A Newtown man who had a cardiac arrest while playing bowls has been reunited with the off-duty paramedic who saved his life.

When Terry Dury, 73, began having chest pains at a bowls competition in Aberhafesp, it was the quick-thinking actions of off-duty paramedic Sion Breese who helped save his life.

Terry was in the middle of competing when he first started experiencing discomfort. When the match finished, he went into cardiac arrest only a few moments later.

He said: “I’m usually pretty good at playing bowls, but my accuracy was all over the place.

“I remember feeling the discomfort in my chest, but I just kept playing.

“As soon as the game was finished, I sat down straight away, kicking my bowls under the chair and that was it.

“I don’t remember anything else, but I have been told I had turned blue and was clutching my chest, thrashing about and gasping for air.”

At the time, Sion Breese, paramedic and locality manager in North Powys at the Welsh Ambulance Service, had just finished his bowls game nearby.


Sion, who only started playing bowls three months before, said: “With the help of the bowls chairman Nick Jones, we managed to get Terry onto the floor.

“I immediately assessed him and started giving cardiopulmonary resuscitation (CPR).

“I phoned 999 and got Nick to locate the defibrillator and after one shock, Terry’s rhythm came back. 

“Nick was excellent in the situation. 

“Because I didn’t have my usual kit, the couple of minutes that we waited for Welsh Ambulances Service colleagues felt longer.”

Help arrived in the form one emergency ambulance, a duty operations manager and community first responder from the Welsh Ambulance Service, along with colleagues from the Emergency Medical Retrieval and Transfer Service and Fire Service Co Responders.

Terry said: “I recall very little of the journey to Ysbyty Glan Clwyd, but I do remember them asking if I was allergic to anything, with my response being ‘I’m allergic to hospitals’.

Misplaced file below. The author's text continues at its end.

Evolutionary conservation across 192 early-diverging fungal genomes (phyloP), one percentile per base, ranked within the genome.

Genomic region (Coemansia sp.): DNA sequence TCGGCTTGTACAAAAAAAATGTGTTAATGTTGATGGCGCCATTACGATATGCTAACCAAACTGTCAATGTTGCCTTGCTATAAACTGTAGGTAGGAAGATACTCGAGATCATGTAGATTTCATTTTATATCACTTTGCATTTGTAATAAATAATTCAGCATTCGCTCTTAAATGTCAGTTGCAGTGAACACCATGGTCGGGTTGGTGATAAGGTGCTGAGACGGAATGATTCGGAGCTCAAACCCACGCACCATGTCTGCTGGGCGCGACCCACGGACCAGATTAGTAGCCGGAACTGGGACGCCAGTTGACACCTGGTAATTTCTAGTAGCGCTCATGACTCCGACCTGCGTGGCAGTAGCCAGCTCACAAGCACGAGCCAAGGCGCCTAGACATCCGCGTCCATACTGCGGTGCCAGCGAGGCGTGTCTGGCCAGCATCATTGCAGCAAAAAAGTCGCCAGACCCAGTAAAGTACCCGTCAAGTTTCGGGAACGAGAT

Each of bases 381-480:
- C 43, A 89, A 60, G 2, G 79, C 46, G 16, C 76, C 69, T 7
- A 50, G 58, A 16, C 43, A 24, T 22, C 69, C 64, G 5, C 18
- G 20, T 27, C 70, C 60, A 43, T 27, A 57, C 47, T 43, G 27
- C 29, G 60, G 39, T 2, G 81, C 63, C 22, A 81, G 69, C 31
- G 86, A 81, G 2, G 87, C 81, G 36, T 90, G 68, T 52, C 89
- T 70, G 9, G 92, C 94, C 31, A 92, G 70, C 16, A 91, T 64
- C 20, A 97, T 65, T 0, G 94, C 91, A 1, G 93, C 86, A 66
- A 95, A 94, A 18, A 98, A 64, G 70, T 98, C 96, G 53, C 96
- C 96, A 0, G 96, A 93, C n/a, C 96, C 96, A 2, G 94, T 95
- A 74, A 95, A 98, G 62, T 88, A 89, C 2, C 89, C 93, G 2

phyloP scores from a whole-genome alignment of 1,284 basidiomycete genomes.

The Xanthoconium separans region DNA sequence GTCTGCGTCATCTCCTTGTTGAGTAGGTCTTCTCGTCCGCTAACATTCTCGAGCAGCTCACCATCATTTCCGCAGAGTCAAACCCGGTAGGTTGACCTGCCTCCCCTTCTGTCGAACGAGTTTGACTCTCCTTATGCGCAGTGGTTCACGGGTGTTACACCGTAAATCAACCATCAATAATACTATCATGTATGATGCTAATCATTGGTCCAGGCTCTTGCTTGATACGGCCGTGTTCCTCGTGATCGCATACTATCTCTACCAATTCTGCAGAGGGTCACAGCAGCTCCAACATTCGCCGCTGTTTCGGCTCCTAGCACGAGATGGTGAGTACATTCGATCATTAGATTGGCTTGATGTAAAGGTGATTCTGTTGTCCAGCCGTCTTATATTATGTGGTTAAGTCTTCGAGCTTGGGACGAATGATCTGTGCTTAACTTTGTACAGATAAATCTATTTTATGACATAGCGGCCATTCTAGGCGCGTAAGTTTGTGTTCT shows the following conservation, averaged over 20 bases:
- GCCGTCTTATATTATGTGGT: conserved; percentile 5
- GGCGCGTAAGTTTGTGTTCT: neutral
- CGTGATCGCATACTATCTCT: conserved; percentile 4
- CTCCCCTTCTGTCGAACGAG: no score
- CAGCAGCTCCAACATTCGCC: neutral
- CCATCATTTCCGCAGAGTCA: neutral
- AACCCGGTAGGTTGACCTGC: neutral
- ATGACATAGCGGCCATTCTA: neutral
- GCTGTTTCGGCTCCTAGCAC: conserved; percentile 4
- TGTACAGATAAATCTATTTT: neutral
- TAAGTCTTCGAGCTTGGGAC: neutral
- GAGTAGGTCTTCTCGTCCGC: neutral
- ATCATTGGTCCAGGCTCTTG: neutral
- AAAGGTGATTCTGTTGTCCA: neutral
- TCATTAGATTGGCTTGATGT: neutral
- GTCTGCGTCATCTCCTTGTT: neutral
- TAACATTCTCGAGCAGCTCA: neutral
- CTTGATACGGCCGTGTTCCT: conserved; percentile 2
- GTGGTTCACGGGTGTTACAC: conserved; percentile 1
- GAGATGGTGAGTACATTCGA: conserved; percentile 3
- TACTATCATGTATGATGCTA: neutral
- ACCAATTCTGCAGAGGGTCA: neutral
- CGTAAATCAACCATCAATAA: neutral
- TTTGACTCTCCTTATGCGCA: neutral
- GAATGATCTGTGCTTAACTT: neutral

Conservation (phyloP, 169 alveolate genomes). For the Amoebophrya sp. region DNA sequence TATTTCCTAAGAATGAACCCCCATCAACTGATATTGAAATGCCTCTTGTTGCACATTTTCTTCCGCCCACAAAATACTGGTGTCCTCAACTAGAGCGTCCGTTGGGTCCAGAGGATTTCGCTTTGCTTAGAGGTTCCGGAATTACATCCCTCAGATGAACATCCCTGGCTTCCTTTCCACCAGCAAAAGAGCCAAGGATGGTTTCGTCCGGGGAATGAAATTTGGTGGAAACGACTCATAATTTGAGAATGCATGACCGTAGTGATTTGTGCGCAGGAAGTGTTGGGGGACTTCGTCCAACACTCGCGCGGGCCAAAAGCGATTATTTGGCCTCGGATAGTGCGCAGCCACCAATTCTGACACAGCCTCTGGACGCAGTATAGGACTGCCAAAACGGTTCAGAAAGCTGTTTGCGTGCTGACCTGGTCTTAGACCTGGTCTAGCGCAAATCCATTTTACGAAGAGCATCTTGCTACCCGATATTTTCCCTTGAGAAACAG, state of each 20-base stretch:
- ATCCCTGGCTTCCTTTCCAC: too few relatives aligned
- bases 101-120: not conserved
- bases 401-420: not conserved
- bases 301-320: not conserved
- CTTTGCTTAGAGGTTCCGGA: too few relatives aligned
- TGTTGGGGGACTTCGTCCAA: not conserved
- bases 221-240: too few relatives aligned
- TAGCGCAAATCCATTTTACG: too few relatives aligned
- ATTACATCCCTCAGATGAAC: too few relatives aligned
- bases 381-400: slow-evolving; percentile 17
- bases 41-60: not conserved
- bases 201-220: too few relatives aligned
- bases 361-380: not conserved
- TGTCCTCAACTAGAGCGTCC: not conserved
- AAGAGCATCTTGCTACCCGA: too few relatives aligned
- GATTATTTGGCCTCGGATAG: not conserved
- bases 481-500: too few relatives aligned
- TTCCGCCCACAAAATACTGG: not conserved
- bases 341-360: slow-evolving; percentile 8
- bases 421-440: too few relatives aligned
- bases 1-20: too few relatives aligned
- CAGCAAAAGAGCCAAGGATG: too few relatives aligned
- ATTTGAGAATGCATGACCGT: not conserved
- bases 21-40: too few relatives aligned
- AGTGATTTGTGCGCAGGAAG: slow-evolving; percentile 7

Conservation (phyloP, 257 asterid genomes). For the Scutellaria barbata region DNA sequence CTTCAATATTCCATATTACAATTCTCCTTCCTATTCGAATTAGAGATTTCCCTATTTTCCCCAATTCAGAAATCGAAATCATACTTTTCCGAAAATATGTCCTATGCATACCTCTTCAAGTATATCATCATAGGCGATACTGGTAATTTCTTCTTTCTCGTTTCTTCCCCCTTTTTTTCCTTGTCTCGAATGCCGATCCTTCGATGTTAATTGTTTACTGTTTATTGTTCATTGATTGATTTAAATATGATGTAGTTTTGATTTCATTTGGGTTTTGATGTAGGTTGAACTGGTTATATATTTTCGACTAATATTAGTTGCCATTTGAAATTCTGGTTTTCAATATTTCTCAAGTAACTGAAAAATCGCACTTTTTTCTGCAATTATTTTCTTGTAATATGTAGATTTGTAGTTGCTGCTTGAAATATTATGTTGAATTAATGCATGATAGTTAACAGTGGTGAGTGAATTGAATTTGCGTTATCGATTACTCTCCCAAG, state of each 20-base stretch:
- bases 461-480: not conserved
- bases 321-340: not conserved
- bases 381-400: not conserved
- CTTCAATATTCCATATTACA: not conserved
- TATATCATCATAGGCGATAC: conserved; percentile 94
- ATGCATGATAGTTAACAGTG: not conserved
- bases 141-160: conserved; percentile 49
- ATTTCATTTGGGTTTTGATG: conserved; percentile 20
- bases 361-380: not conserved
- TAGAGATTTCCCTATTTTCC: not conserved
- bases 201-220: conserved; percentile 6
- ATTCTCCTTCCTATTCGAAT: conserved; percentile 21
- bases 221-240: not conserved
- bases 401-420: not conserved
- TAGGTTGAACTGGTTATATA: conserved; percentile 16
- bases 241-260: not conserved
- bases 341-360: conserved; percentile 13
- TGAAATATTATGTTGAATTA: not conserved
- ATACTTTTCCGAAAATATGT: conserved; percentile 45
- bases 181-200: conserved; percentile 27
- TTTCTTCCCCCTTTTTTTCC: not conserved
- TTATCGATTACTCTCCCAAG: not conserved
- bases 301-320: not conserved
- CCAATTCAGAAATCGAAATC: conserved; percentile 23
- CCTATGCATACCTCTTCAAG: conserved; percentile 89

“I was transported on blue lights to the hospital, where they performed an angiogram.

“I’m not sure how, but I had somehow managed to tell the paramedics my phone password so they could call my partner Jenny, who was able to meet us in the hospital.”

After Terry’s angiogram, it was decided that he would need immediate intervention and was transported to the Broadgreen Liverpool Hospital to undergo a triple bypass.

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The father-of-two said: “I was told the risk of survival was slim, but I remember looking at the clock in the theatre which read 9:45am, and the surgery being complete by 2:15pm.

“I was sedated for hours and recovery was painful, but the hospital staff were fantastic.

“If Sion hadn’t swapped his shift to play that day, I’m not sure what would have happened.

“It was very strange as we were scheduled to play against each other for the next game.

“The determination he showed, without any equipment – just his knowledge saved me.

“People like Sion who work in the NHS and ambulance service are the salt of the earth.”

Terry remained in hospital for five days and has 12 weeks of rest before he can play bowls again, but that hasn’t stopped him from reuniting with Sion and cheering on his bowls team.

Sion said: “It was great to meet up with Terry again, and he looked very healthy for someone who had a cardiac arrest and triple bypass.

“I’ve also seen him supporting his bowls team.

“Since the emergency, plans have been made to run a defib and CPR awareness session for all the bowls clubs that attend the next competition.

“It will be a great opportunity to educate the players about the importance of early CPR and defibrillation.”

What to do when someone has a cardiac arrest 

When someone has a cardiac arrest, they collapse and become unresponsive.

They either stop breathing entirely, or they may take gasping or infrequent breaths for a few minutes, which can be misinterpreted as snoring.

If you see someone having a cardiac arrest, phone 999 immediately and start CPR.

The call handler will tell you exactly what to do, and if there is someone else at scene, instruct you to send them to the nearest identified defibrillator.

A defibrillator will deliver a controlled electric shock to try and get the heart beating normally again.